A compact summary of what we know about the Five Columns Monument may be found in this lecture by Prof. Diana Kleiner: The Decennial or Five-Column Monument in the Roman Forum.
|Detail of the surviving base of the Decennial Monument. Click to enlarge. |
Image borrowed from here.
Of this monument, only a single column base remains today. Often neglected in the Roman Forum, the base shows a pagan sacrificial procession on two sides, one of the Tetrarchs sacrificing to the gods on the third side, and on the fourth side two winged victories holding a shield inscribed “Caesarum Decennalia Feliciter.” In putting together this blog post, I was struck by the similarity in style and motif between this sculpture and one of the illustrations included with the Chronography of AD 354. See below.
|Illustration from the Chronography of AD 354 (left) compared with the column base |
of the Decennalia monument (right). Click to enlarge.
Given that these works were created within fifty years of each other, perhaps the similarities are not surprising. For more on the Tetrarchs Jubliee in Rome, see the chapter: "Memorials of the Ability of Them All": Tetrarchic Displays in the Roman Forum’s Central Area by Gregor Kalas.
Scholars have speculated as to why Diocletian left Rome to accept the consulship for the ninth time in the provincial backwater of Ravenna. Lactantius provides a tantalizing bit of evidence, saying that Diocletian “could not bear the Roman freedom of speech.” What the Romans actually had to say which repelled Diocletian is unclear. We know that Diocletian had imposed eastern customs upon the Roman imperial court, including the usage of ostentatious imperial garb, the expectation that subjects would prostrate themselves in his presence, addressing the Augustus as “Dominus” (Lord), and the proliferation of eunuchs as courtiers. We also know that Roman citizens were not averse to boldly ridiculing an emperor in public. See, for example, the mocking chants which the Romans in the Circus directed at Maxentius in AD 312 while his foe Constantine stood outside the city: “Constantine can not be conquered!” A prolonged encounter between an emperor like Diocletian with a hugely inflated self-image, and a raucous multitude with a tradition of engaging in public mockery of its leaders, could easily have led to ill feelings.
It is also possible that the garbled account of the Chronography of AD 354 contains a clue. In the passage shown above, mention is made of Diocletian and Maximian scattering gold and silver coins in the Circus. Immediately after is recorded that a retaining wall of the Circus collapsed, killing thousands of people. If such a tragedy happened during the celebration of the jubilee, it certainly would have cast a dreadful pall over the event, and may have been considered a portent of ill omen, (juxtaposed with the more fortuitous news of the birthing of quadruplets). Perhaps the reaction of the Augusti to the disaster was seen by the Romans as unsympathetic or insufficient, and spurred them to speak out loudly against Diocletian, causing the latter’s hasty withdrawal from the city.
Another possibility is that the ongoing persecution of Christians caused public unrest and antipathy toward Diocletian, who may have discovered upon his arrival that Christianity had a much stronger hold on the Eternal City than he had imagined. According to the account in the Liber Pontificalis, Pope Marcellinus was called to sacrifice to the pagan divinities by Diocletian himself. Lamentably, the Pope conceded and offered incense to the idols. The scandal and outrage caused by such a betrayal must have been furious among the Christian community in Rome, for Marcellinus quickly repented of his perfidy and made a public declaration of his Christian faith. He was condemned to death and beheaded along with four companions. By order of Diocletian, their bodies were left to rot in the streets for 26 days. If this public martyrdom of the Pope in Rome did in fact occur during the triumphal jubilee of the Tetrarchs, one could imagine how it might put a damper on the celebration. Conversely, if this martyrdom had played a role in Diocletian leaving the city early, one might have expected Lactantius to mention it at least in passing.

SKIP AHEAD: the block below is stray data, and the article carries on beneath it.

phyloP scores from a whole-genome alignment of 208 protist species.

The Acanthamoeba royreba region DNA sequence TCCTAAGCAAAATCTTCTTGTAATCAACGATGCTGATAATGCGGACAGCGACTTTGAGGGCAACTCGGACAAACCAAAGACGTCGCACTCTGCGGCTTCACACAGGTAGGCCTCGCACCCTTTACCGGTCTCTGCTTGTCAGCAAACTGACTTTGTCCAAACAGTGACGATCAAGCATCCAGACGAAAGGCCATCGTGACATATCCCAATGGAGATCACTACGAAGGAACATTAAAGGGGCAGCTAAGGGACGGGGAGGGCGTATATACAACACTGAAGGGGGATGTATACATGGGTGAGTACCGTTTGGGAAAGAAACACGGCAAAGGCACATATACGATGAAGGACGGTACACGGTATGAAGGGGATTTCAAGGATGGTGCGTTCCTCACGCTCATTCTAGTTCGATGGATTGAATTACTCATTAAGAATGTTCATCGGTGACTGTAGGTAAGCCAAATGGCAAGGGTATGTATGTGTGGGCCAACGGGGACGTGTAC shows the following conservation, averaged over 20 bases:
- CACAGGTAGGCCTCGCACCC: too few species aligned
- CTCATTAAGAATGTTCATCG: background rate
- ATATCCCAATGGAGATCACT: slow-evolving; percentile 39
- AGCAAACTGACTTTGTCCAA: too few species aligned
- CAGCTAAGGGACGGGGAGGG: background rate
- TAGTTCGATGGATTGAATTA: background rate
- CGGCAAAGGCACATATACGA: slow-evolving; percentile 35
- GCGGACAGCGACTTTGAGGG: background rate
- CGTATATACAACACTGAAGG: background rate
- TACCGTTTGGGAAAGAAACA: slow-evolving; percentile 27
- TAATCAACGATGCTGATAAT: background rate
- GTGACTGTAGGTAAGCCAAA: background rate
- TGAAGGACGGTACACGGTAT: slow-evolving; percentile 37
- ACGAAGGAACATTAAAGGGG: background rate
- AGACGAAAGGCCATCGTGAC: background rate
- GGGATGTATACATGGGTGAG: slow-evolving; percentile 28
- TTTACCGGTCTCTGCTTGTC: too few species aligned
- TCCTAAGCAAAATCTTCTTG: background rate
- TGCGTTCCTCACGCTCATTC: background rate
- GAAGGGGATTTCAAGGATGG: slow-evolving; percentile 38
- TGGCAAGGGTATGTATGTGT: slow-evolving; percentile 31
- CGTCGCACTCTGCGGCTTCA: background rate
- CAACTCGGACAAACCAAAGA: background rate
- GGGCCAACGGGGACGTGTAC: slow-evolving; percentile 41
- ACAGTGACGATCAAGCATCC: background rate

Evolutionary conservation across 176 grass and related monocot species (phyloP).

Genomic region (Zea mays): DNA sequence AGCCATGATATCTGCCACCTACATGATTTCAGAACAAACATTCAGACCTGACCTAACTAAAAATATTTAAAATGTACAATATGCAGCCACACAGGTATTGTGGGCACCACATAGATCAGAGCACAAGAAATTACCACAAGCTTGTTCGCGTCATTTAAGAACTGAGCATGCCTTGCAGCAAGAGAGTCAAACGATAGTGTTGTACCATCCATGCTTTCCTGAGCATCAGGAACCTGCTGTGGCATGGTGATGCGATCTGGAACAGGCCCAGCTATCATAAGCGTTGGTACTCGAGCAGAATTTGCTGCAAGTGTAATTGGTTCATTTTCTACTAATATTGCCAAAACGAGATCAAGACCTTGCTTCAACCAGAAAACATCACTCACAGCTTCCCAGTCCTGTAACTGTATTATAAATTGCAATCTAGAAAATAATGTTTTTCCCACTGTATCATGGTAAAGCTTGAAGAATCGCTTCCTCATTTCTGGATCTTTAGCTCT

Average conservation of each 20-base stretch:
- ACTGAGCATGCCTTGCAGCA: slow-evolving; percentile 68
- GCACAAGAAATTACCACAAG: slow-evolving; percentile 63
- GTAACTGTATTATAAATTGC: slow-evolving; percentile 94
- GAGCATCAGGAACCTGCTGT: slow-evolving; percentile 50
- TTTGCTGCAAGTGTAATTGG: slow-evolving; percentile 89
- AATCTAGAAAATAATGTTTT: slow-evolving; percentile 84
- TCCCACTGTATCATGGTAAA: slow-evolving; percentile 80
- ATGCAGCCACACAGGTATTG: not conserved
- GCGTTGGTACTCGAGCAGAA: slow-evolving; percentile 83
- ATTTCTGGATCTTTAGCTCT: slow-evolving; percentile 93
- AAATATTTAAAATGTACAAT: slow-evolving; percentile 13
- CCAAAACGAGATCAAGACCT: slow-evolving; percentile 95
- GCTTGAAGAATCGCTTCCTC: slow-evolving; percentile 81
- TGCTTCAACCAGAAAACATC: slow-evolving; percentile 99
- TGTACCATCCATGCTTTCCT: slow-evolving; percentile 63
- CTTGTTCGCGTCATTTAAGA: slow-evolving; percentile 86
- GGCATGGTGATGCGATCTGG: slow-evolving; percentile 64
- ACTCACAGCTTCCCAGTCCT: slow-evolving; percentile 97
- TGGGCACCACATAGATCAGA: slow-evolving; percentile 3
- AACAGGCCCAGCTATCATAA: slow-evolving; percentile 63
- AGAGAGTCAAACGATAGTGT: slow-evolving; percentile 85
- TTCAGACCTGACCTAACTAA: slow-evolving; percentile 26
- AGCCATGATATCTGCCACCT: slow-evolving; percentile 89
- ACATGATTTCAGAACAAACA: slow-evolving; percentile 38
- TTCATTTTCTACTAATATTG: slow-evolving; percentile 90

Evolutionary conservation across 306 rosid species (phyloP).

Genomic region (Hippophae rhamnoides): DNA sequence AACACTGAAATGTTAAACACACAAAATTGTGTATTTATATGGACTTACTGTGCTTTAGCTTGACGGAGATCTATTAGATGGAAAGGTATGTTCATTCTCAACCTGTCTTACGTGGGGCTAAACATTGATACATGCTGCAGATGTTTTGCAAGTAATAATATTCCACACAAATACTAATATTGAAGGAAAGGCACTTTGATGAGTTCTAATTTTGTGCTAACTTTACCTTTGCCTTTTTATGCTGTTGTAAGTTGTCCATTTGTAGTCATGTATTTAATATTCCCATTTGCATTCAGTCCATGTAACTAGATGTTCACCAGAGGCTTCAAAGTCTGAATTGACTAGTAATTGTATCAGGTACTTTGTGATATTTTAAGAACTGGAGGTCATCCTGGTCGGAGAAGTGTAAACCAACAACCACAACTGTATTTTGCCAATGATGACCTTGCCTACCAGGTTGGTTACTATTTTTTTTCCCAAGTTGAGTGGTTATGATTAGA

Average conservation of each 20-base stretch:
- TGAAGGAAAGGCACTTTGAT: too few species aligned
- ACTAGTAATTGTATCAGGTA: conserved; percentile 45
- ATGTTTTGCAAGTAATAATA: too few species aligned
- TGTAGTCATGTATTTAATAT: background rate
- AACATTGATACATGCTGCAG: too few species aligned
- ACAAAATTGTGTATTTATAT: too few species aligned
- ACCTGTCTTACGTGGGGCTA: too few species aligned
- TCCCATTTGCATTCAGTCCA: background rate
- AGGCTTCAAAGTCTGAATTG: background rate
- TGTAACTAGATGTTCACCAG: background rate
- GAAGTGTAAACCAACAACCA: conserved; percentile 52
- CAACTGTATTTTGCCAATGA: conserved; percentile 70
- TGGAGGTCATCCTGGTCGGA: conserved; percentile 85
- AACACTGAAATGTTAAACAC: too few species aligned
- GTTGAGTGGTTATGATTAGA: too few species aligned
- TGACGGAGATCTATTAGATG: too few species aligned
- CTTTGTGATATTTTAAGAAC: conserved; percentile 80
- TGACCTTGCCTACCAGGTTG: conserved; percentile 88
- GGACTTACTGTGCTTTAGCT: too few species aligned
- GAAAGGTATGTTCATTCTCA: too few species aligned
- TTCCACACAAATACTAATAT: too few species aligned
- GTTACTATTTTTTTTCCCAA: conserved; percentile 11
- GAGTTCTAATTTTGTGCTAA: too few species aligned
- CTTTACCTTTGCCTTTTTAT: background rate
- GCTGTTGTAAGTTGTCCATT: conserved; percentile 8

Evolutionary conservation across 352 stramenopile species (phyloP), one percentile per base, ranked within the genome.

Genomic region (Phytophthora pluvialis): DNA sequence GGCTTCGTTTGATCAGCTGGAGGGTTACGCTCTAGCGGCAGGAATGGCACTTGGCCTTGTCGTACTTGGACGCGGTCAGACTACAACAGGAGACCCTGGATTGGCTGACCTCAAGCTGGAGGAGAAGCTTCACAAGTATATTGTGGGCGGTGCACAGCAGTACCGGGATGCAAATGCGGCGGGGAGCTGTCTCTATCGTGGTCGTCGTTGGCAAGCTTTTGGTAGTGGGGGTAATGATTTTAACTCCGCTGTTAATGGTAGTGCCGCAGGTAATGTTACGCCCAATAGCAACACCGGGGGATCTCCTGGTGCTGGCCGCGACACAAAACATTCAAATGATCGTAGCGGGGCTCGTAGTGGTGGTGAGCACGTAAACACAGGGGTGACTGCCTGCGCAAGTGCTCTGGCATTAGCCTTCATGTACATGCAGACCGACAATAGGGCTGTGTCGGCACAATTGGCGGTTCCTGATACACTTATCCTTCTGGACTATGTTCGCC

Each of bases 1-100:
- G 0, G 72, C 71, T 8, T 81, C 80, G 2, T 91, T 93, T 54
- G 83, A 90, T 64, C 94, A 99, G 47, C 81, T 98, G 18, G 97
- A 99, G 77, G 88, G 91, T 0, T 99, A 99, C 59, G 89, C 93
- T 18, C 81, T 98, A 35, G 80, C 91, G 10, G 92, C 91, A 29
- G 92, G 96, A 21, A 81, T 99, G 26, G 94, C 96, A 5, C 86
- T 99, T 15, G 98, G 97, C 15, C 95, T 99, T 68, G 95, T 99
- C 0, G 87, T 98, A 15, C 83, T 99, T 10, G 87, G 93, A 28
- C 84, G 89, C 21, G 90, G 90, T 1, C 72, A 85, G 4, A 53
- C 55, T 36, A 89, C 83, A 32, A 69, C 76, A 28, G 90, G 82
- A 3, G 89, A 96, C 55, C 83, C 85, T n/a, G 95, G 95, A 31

For a more scholarly but perhaps just as fanciful look into this question, check out Williams, Diocletian and the Roman Recovery, page 188.
Of course, all of the above is speculation and we can not know for certain why Diocletian left Rome when he did, apparently in a lather, never to return to the Eternal City again. On his trip back to Nicomedia, he toured the Danube frontier and at some point contracted a persistent illness that plagued him all throughout his vicennalial year. By December of AD 304, reports were circulating in Nicomedia that Diocletian had died.
But the end of Diocletian’s reign and retirement are subjects for a separate post.
Diocletian has featured prominently in numerous other posts on this blog, including:
- Was the Wife of Diocletian a Secret Christian?
- "They Leveled that Lofty Edifice with the Ground" ~ The Destruction of the Church at Nicomedia and Commencement of the Great Persecution
- "Inspired by penitence, he was beheaded." ~ The mysterious last days and death of Pope Saint Marcellinus
- “The Scriptures Destroyed by Fire” ~ An official Roman transcript from the Great Persecution of AD 304
- "The Oblivion of a Silent Age" ~ The effort of Diocletian and Galerius to wipe out Christian literature during the Great Persecution